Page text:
A report commissioned by the European Parliament has recommended integrating more farm quality assurance initiatives into CAP schemes, saying that this would better allow agriculture to meet EU green objectives.

A “significant share” of the 198 quality certification schemes evaluated in the report were found to cover some area of conditionality in the new CAP, similar to cross compliance with area-based farm schemes currently in operation.

Only a few were deemed to go beyond the baseline standards needed to stay eligible for standard schemes, requiring farmers to do extra to receive certification than they would have to do just to claim CAP payments.


However, the report noted that assessments of these quality assurance schemes would be needed to screen them for any apparent greenwashing.

Greenwashing could occur if claims made in certification schemes were not adequately backed up with evidence or if gaps between the levels of implementation were found.

The inclusion of Bord Bia’s sustainable beef and lamb assurance scheme (SBLAS) in Ireland’s CAP strategic plan was noted as an example of where entry into a voluntary farm certification scheme would be needed to enter some CAP schemes from 2023 onwards.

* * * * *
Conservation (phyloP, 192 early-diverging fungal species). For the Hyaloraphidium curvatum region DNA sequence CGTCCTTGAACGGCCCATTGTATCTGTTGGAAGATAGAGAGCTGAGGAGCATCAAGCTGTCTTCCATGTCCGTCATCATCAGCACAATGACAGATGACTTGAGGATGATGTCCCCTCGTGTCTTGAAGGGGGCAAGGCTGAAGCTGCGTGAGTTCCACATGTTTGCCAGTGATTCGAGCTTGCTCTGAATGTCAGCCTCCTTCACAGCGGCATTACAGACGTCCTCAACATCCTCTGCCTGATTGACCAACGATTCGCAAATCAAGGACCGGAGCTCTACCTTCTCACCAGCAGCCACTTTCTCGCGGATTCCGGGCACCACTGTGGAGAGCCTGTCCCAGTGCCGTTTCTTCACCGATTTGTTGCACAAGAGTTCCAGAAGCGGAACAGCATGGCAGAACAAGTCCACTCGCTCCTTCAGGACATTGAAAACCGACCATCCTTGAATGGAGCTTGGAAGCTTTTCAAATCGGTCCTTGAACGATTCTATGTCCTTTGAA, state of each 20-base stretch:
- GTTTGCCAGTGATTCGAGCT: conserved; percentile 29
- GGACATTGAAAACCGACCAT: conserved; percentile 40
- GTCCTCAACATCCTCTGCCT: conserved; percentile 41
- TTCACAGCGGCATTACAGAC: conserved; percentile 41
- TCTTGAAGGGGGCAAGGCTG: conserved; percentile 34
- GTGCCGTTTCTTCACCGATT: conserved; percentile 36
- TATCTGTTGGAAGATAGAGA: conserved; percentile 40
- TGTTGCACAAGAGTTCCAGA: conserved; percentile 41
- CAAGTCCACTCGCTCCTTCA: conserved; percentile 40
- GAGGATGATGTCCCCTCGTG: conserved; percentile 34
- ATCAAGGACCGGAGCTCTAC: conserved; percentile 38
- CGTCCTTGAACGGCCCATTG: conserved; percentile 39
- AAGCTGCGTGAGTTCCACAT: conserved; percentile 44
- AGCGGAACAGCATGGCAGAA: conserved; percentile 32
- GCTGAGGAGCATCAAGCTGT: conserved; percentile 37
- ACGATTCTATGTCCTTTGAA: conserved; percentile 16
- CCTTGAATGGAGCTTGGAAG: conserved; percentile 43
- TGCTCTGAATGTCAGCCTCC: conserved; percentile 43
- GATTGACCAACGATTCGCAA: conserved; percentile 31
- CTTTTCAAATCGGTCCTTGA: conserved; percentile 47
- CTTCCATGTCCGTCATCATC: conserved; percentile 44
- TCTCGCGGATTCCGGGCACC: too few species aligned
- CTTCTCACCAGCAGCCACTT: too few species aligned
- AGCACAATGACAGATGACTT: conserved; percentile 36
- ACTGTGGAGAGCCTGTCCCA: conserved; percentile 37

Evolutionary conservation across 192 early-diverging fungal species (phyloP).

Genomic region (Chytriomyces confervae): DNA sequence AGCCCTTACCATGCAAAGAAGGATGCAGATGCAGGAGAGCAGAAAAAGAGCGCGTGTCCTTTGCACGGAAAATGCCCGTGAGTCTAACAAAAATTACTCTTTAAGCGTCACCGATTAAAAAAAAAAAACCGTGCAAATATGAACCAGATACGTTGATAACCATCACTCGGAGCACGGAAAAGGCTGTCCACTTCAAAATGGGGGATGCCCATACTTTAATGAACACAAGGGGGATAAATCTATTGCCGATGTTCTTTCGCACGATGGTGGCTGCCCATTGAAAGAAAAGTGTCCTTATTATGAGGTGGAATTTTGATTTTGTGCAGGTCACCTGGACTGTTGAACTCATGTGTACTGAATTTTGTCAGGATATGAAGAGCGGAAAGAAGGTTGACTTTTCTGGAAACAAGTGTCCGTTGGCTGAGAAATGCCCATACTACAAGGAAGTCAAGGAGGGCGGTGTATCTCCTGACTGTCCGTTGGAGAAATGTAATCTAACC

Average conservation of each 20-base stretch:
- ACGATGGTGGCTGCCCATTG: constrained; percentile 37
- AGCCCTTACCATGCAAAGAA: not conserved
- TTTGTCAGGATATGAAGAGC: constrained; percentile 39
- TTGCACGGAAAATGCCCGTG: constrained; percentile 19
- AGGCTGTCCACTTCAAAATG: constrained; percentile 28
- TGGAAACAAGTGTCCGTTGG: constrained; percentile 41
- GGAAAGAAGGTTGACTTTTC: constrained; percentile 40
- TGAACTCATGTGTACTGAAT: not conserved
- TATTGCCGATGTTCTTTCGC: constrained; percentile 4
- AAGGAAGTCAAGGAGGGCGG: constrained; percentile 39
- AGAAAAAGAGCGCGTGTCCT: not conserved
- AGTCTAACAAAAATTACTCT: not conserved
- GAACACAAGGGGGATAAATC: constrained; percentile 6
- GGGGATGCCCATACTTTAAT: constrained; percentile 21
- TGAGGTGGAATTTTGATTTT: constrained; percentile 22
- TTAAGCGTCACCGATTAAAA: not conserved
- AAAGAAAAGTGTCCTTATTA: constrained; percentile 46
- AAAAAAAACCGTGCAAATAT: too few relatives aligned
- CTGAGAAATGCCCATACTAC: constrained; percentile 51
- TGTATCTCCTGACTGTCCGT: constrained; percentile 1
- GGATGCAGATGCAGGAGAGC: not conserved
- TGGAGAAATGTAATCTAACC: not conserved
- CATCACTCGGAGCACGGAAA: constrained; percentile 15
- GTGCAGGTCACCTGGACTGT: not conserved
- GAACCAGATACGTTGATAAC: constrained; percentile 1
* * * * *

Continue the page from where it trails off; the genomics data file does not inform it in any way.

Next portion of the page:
EU certification schemes

Some 28% of the certification schemes looked at in the report related to livestock farming, another 20% fruit and vegetables, 18% tillage, with the rest comprising other agri-food products, such as wine.

Approximately half of these initiatives included an environmental component, while a respective 40% and 38% required farmers to implement traceability and animal welfare measures.

Six such Irish schemes were evaluated, including Bord Bia farmer and industry initiatives, as well as a Dawn Meats animal welfare programme.